By Marwan Kabalan
August 9, 2012
Neither party is likely to back off before achieving their objectives in what appears to be a zero-sum game, but the Makkah summit will give both sides time to recalibrate their positions on the conflict
Saudi Arabia’s King Abdullah Bin Abdul Aziz’s invitation to Iranian President Mahmoud Ahmadinejad to attend an emergency Islamic summit in Makkah later this month caught many observers by surprise. The invitation was extended at a time when relations between the two key Gulf powers have reached a new low over the very issue the summit is designed to deal with — Syria.
More surprising was Tehran’s response. Ahmadinejad is said to have accepted the invitation and is preparing to lead his country’s delegation to the summit of the Organisation of Islamic Cooperation (OIC) which will be held on August 15-16.
It is common knowledge that Iran and Saudi Arabia are competing in the wider Middle East region, wherein they back rival camps in Iraq, Lebanon, Yemen and the Occupied Territories. They are also at odds over the Shiite protesters in Bahrain and Saudi Arabia’s eastern province. Saudi officials routinely accuse Iran of fomenting the protests in both cases.
Yet, it is over Syria that the Saudi-Iranian confrontation has become the most pronounced and dangerous. Iran and Saudi Arabia are deeply involved in Syria wherein Tehran supports the regime of President Bashar Al Assad and Riyadh backs his increasingly militarised opposition.
Following the collapse of Kofi Annan’s mission to Syria, Riyadh has become more open in expressing its support for the Syrian opposition, including the Free Syrian Army. Iran, on the other hand, has in recent weeks become more inclined to intervene publicly in the Syrian conflict.
Top Iranian officials have on various occasions warned that they will not allow the Syrian regime to collapse. Given the polarisation between the Saudis and the Iranians, a few in fact would expect that the visit by Ahmadinejad to Makkah would produce any political solution to the Syrian crisis.
What the visit might do instead is to give the two sides a short respite to evaluate their strategies and prepare for the next round in their grand competition for supremacy in the region. It might also help mitigate the sectarian tension which reached a dangerous level in recent months.
Right now Saudi Arabia and Iran are locked in a fierce conflict to reshape the balance of power in the Gulf and the Middle East. Neither side is likely to back off before achieving this objective in what appears to be a zero-sum game.
The withdrawal of the US forces from Iraq last year was a big moment for Iran. The US retreat has not only allowed Tehran to secure its western flank, but has also opened the door for it to project influence into the heart of the Arab world.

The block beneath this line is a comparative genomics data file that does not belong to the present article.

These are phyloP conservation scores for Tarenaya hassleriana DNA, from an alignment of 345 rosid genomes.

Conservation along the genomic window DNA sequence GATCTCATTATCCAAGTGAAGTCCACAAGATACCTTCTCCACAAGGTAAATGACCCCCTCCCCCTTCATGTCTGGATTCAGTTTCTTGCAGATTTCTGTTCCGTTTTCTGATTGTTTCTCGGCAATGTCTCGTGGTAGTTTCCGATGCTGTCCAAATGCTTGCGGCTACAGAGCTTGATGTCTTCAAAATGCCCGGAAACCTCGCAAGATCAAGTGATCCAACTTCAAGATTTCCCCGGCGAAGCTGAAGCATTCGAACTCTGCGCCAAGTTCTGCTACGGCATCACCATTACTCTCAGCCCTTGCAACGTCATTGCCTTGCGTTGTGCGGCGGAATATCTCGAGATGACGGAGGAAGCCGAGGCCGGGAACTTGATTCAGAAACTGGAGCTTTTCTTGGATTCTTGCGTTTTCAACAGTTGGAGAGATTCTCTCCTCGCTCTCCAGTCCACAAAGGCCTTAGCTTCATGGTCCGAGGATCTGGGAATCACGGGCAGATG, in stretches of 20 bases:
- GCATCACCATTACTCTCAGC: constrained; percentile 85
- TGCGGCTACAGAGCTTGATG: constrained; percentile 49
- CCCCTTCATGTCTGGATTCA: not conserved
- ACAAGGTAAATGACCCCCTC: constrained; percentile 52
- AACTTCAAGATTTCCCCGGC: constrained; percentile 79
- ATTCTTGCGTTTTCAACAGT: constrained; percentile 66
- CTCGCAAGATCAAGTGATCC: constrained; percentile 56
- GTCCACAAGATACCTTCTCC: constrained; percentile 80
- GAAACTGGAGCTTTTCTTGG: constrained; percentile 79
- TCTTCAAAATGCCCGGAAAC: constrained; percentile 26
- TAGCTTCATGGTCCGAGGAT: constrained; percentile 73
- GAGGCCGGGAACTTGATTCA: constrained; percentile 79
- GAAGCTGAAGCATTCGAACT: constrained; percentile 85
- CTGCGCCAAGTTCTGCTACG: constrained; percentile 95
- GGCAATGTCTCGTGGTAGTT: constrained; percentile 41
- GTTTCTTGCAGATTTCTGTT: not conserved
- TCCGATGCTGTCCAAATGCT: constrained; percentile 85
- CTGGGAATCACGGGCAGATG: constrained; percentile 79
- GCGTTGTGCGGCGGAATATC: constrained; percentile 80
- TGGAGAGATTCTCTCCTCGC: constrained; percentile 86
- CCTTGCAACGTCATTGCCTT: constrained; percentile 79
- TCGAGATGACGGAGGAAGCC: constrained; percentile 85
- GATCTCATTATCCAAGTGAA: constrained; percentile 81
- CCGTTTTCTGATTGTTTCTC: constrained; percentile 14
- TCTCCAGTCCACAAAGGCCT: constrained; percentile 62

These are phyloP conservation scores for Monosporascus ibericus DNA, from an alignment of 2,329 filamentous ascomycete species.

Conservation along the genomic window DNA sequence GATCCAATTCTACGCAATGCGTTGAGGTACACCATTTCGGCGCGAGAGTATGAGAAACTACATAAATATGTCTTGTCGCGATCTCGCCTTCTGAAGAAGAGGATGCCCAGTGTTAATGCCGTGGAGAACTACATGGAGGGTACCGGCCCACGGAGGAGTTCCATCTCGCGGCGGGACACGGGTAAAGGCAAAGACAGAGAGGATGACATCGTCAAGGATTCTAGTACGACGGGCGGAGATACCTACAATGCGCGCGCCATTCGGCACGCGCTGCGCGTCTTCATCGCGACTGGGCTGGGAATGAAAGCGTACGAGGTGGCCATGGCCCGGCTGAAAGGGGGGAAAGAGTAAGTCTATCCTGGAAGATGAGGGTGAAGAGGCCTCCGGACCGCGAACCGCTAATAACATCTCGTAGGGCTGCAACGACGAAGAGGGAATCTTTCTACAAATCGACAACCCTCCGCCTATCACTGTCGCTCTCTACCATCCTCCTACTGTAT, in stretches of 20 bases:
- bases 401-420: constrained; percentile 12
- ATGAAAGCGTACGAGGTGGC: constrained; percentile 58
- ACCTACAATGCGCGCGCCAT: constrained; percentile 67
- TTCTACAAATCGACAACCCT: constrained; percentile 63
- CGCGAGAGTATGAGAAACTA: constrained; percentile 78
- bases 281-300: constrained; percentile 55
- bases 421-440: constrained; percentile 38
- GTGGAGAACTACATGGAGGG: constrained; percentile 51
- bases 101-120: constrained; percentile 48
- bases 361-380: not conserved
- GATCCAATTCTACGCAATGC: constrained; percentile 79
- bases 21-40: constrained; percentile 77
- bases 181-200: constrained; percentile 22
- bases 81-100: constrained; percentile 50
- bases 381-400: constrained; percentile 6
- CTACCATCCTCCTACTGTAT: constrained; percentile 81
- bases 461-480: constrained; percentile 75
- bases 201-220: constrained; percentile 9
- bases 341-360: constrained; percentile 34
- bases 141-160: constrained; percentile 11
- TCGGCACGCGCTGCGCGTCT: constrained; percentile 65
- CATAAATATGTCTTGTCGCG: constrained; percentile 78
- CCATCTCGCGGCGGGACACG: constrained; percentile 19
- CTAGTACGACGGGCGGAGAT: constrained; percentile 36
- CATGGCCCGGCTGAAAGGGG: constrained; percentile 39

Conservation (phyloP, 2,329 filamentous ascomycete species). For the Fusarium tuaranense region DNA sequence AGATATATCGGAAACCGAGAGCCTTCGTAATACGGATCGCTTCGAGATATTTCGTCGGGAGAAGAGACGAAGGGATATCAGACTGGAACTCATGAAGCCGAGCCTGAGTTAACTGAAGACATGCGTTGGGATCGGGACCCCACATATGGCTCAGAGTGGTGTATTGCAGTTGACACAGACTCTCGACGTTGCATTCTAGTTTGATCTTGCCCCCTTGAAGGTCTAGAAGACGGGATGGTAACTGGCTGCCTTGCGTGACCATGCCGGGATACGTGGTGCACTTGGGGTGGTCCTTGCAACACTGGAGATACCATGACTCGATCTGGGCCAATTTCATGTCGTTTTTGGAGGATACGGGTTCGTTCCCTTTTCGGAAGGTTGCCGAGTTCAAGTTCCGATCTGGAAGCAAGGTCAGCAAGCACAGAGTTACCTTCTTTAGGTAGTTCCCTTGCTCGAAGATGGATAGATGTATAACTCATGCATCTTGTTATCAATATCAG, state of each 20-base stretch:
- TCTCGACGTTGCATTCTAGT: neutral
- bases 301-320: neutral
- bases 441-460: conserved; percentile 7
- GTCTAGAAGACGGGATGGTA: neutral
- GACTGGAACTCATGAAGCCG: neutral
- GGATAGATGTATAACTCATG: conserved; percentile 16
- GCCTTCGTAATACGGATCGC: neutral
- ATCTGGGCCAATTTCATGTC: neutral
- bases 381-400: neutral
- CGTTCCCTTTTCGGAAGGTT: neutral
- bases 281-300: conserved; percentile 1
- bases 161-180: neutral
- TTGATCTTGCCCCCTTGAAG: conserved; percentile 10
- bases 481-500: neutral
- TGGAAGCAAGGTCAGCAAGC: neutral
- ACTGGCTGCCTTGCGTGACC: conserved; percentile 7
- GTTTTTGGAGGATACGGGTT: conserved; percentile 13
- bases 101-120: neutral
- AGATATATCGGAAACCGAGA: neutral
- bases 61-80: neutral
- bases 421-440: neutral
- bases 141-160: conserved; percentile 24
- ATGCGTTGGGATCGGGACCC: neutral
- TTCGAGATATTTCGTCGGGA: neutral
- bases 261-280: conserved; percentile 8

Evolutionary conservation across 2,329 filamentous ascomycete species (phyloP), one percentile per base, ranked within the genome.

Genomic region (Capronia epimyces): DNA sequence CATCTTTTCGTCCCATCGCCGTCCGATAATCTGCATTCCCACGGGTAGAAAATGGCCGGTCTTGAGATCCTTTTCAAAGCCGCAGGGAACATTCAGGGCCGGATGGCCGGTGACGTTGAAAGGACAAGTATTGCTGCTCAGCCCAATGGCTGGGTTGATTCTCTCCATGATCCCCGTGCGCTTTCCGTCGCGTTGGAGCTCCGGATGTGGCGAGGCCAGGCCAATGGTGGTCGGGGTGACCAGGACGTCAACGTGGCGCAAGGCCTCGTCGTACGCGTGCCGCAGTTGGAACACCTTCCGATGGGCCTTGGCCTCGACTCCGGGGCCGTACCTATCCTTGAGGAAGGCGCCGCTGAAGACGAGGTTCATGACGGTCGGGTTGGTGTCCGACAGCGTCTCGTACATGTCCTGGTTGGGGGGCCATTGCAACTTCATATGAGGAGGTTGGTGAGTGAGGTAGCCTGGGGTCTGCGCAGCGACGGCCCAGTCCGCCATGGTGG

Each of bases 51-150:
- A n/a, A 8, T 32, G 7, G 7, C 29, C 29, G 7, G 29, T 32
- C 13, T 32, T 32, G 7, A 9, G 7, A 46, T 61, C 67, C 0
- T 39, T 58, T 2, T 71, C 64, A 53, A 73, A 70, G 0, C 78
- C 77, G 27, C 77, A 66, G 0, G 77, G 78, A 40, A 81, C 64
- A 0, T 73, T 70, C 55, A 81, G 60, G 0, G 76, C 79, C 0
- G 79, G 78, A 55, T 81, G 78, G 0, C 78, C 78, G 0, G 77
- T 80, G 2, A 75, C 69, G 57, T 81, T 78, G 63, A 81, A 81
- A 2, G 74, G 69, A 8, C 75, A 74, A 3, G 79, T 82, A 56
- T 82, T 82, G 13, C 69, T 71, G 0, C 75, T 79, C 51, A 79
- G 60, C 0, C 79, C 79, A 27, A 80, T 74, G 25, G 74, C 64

Taking advantage of becoming the region’s pre-eminent conventional military power, Iran took further steps that have naturally caused great concern in Saudi Arabia and the world at large.
It became more open in reminding the world from time to time that it has the ability to close the Strait of Hormuz and therefore cripple an already fragile global economy.
The Strait of Hormuz is a vital choke point in the shipping of crude oil from the Gulf into the open sea, seeing the passage of about 90 per cent of the Gulf’s oil exports (40 per cent of the global seaborne oil trade) and all of its liquefied natural gas exports.
The Strait of Hormuz is also vital for the economies of the Arab Gulf states which rely heavily on it to get its key commodity — oil — exported to the world.
Indeed, Iran does not have the luxury of complete freedom of action here, and the Saudis understand that very well. This kind of policy is likely to be met with a rapid and hard-hitting international response to contain a crisis in the narrow Hormuz Strait.
In addition, the GCC countries are putting extra effort into pooling their resources to form a more unified security front. They aim to build on their accomplishments in Bahrain, where in March 2011 the Peninsula Shield force deployed to quell unrest, and to make clear to Iran that they have the means to block Iranian meddling among the Shiite communities within their borders.
Given current regional dynamics and the lack of trust on the part of the Saudis on the reliability of the US to effectively counter Iran, Riyadh might think that it needs to keep Tehran occupied, in Syria for example, to entertain grander ambitions in the region.
At this point, a conversation may have to be held with the adversary, and perhaps a truce arranged to give both sides time to recalibrate their positions.
Dr Marwan Kabalan is the dean of the Faculty of International Relations and Diplomacy at the University of Kalamoon, Damascus